Uncontrolled high blood pressure is one of the greatest risk factors for serious health complications. When your blood pressure is too high — meaning the blood exerts too much force on the walls of the arteries as it’s pumped through your heart — it can lead to stroke, heart attack, kidney disease, cognitive decline, damage to your eyes, sexual dysfunction, bone loss, and sleep disturbances. Ideally, blood pressure should be 120/80 or less, but more than a third of all adults have higher readings. And the higher your blood pressure, the greater your risk for complications.
The good news is that for most people, blood pressure can be controlled. The most common treatments are multifaceted, and include prescription blood pressure medication from Canada Drug Pharmacy and lifestyle changes.
One of those lifestyle changes is diet. Not only does losing weight help keep blood pressure in check, but certain foods can have a significant impact on blood pressure readings. While a wide array of diet plans (including fad diets) claim to help people shed pounds and get heathy, most doctors agree that the best diet option for those who want to lower their blood pressure readings is the Dietary Approaches to Stop Hypertension, or DASH diet.
While the DASH diet was developed to fight hypertension, or high blood pressure, it’s actually been endorsed by a number of agencies and advocacy groups as the best overall diet for health as well as for the management of conditions such as diabetes. With an emphasis on plant-based foods rich in nutrients known to reduce blood pressure (including magnesium and potassium) and limiting sodium, DASH can lower blood pressure by as much as 12 points, or a full “stage” of blood pressure. When combined with blood pressure medication, DASH might even take blood pressure levels from a dangerous Stage 2 (160/100 or higher) to a pre-hypertensive or lower stage. DASH isn’t meant as a weight loss diet, but most people who follow the plan do lose weight, thanks to new habits that encouraging snacking on low calorie, healthy produce, and limit processed, salty, and sugary high-calorie foods.
Even better news is that the DASH diet isn’t overly restrictive or reliant on calorie counting. It focuses on portion control and adding healthy foods, and doesn’t completely eliminate fats or “treats.” The major restriction is to keep sodium under 2,300 milligrams per day (1,200 for the low sodium version) and calories under 2,000 per day, which is usually quite simple given the emphasis on fruits and vegetables.
DASH Diet Breakdown
So what does a day look like on the DASH diet? The program is broken down into food categories, with a recommended number of servings in each category per day. This usually includes:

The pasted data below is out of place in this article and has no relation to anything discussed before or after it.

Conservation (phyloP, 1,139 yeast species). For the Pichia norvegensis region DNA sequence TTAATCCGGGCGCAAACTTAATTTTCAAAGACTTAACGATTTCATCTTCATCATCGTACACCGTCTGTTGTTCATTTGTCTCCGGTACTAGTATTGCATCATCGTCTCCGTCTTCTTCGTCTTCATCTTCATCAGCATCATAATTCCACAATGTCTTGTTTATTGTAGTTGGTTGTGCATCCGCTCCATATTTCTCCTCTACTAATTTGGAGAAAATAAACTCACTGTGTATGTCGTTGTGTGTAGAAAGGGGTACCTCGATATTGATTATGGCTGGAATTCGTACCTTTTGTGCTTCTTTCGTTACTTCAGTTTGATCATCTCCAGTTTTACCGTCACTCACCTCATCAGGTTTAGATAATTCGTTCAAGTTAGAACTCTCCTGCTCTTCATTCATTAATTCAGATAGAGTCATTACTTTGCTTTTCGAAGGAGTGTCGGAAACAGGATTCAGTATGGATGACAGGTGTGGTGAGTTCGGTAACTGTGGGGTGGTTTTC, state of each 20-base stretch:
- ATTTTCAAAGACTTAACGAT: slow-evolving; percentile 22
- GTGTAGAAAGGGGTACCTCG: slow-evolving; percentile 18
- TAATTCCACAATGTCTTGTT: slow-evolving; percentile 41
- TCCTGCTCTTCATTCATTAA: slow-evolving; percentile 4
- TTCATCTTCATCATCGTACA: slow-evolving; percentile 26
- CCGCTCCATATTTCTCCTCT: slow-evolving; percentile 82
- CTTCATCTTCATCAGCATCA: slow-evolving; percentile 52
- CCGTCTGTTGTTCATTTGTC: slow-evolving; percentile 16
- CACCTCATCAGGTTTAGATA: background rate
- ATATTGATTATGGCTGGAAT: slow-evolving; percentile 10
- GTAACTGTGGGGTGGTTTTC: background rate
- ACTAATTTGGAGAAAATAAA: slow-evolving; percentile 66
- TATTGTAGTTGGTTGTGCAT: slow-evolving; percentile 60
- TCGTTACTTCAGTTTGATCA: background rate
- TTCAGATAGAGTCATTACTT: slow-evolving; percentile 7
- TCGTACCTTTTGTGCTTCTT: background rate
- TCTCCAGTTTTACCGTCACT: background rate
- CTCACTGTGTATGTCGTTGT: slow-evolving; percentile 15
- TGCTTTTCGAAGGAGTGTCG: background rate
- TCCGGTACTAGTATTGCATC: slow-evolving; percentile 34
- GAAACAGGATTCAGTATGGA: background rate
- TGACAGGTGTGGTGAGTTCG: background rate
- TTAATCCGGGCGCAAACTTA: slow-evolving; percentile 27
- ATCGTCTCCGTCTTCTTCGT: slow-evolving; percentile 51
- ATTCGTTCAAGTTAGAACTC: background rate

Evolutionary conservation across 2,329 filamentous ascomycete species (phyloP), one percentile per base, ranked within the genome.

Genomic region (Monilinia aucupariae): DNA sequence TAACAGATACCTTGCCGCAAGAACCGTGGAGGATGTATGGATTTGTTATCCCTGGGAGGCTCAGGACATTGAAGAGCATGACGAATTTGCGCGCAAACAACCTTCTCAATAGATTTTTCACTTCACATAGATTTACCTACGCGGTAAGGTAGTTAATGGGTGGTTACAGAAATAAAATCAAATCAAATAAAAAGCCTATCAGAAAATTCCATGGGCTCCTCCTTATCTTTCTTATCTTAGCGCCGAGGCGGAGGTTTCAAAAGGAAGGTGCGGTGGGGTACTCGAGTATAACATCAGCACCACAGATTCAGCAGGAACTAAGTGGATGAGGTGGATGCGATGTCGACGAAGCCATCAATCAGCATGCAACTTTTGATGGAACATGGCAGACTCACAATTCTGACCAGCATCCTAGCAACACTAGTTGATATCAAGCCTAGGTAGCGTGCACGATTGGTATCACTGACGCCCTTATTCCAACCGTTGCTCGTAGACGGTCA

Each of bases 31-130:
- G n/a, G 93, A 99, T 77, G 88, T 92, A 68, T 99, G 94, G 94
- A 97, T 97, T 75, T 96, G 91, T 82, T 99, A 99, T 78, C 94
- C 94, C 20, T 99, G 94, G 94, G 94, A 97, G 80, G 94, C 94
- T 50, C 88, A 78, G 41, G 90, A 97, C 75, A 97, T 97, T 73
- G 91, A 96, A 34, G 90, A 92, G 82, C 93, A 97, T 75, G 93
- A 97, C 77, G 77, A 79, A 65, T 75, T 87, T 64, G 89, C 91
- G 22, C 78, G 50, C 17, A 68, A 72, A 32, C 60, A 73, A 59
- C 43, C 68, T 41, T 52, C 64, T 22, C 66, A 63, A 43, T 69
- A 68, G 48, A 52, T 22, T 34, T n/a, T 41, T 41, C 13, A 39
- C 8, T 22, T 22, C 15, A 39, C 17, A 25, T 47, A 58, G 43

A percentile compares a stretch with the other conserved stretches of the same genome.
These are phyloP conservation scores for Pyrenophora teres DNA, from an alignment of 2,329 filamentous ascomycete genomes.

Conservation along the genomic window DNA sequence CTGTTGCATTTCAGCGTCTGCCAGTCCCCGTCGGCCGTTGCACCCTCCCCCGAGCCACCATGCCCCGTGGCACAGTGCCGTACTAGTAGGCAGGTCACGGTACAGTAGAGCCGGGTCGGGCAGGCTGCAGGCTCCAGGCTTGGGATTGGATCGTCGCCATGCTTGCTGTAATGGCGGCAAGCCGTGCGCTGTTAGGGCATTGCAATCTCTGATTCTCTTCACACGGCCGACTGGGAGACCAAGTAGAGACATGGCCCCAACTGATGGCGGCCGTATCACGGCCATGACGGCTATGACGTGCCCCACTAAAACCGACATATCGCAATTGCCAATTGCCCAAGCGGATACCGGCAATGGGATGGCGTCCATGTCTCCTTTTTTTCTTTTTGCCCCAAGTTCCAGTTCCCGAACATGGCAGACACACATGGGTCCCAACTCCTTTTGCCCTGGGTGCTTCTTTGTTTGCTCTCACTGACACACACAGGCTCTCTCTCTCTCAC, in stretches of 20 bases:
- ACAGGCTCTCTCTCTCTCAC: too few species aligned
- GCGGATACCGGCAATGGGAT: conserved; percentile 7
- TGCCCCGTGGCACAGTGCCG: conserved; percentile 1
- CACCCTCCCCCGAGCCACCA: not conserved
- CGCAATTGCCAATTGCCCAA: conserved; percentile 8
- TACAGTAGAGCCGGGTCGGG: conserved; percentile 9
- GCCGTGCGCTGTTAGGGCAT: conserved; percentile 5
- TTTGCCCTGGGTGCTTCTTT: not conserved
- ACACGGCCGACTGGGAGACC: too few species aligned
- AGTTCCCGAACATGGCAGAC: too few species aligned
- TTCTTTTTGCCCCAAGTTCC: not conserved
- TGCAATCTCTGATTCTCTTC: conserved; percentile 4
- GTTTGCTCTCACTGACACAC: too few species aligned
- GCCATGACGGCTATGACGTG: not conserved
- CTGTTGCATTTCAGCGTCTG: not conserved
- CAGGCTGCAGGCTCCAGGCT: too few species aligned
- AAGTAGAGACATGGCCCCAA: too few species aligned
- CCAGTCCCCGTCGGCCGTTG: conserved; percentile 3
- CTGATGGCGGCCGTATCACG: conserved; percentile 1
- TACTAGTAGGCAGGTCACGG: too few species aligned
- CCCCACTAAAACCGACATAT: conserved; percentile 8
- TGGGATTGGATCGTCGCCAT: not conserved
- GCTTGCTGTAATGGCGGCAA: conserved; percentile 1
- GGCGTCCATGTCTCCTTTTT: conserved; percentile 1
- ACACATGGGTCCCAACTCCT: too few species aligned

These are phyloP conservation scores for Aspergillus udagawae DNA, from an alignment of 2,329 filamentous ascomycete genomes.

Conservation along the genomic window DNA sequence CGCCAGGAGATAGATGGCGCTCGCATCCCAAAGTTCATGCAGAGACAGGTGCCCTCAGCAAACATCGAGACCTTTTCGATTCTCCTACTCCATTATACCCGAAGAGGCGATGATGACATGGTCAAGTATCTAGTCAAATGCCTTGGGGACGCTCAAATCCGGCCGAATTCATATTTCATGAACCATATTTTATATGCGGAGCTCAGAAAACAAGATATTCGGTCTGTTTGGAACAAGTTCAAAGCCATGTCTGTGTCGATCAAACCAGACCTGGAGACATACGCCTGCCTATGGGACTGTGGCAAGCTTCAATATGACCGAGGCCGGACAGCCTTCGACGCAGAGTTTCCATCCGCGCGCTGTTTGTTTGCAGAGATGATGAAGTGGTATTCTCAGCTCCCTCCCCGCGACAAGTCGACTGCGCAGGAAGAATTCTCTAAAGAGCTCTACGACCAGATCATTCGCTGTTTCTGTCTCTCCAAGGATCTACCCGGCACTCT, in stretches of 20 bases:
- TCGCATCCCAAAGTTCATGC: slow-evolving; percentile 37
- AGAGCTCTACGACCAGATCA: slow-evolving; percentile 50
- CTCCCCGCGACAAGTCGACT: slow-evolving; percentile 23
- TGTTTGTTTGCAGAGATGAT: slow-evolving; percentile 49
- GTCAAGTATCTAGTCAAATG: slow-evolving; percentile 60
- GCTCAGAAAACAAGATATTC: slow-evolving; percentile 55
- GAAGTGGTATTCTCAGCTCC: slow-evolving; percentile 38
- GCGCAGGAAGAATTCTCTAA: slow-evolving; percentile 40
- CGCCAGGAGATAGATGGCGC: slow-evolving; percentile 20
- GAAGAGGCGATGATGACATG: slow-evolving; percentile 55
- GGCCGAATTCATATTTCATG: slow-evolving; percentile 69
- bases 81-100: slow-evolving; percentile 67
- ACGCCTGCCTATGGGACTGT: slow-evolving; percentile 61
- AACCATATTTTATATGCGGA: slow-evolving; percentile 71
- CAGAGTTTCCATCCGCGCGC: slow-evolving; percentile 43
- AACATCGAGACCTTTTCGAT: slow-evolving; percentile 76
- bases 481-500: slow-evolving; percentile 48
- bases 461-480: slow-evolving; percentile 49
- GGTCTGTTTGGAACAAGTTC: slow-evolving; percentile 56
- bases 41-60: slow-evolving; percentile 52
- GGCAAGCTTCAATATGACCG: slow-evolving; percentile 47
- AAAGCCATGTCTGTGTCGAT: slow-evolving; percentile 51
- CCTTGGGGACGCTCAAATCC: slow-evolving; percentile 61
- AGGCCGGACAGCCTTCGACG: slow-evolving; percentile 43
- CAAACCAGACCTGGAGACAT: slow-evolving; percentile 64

- 6-8 servings of grains. Grains include rice, pasta, and bread products. Serving vary; one slice of bread, half a cup of cooked pasta or rice, or an ounce of cereal is considered a serving. Whole grains like brown rice or whole wheat bread are preferred over heavily processed white rice or flour products.
- 4-5 servings of vegetables. Look for fiber rich veggies that are rich in potassium and magnesium, such as dark leafy greens and sweet potatoes. A serving is half a cup, or one cup of leafy greens.
- 4-5 servings of fruit.Again, fiber rich, potassium, and magnesium-loaded choices are best. Fruits like apples and pears, which you can eat with the skin on, are a good choice because of the extra fiber. A serving is one medium piece, a half a cup of fresh or frozen fruit, or in a pinch, four ounces of sugar-free, 100 percent juice.
- 2-3 servings of dairy.Low fat or fat free choices are best, but try to avoid relying too heavily on cheese, as it’s generally high in sodium. Milk or yogurt is often a good choice. A serving is one cup of milk or yogurt, or one and a half ounces of cheese.
- 6 or fewer servings of meat or fish. A serving of meat is one ounce, so the 16-ounce porterhouse is out. Choose poultry, fish, or lean cuts of red meat or pork to get your daily allowance.
- 2-3 servings of fat and oils. Aim for fewer than 27 percent of your daily calorie intake to come from monounsaturated fats; remember that your body needs some fat to absorb minerals and support immune function. A serving of fat includes 2 tablespoons of prepared salad dressing, a teaspoon of margarine, or 1 tablespoon of oil.
The DASH diet also makes allowances for nuts, seeds, and legumes as well as sweets. Sweets should be limited to fewer than five small servings per week, and should include limited amounts of added sugar. Beans and nuts should be limited to four or five half or one-third cups servings per week; a serving of seeds is about two tablespoons. Alcohol isn’t forbidden on this plan, but should be limited to two or fewer daily drinks for men, or one or less per day for women.
The DASH diet is comparatively simple to follow, and can have major benefits for your heart and overall health. If you have high blood pressure, talk to your doctor about this plan and whether it would be a good choice for you.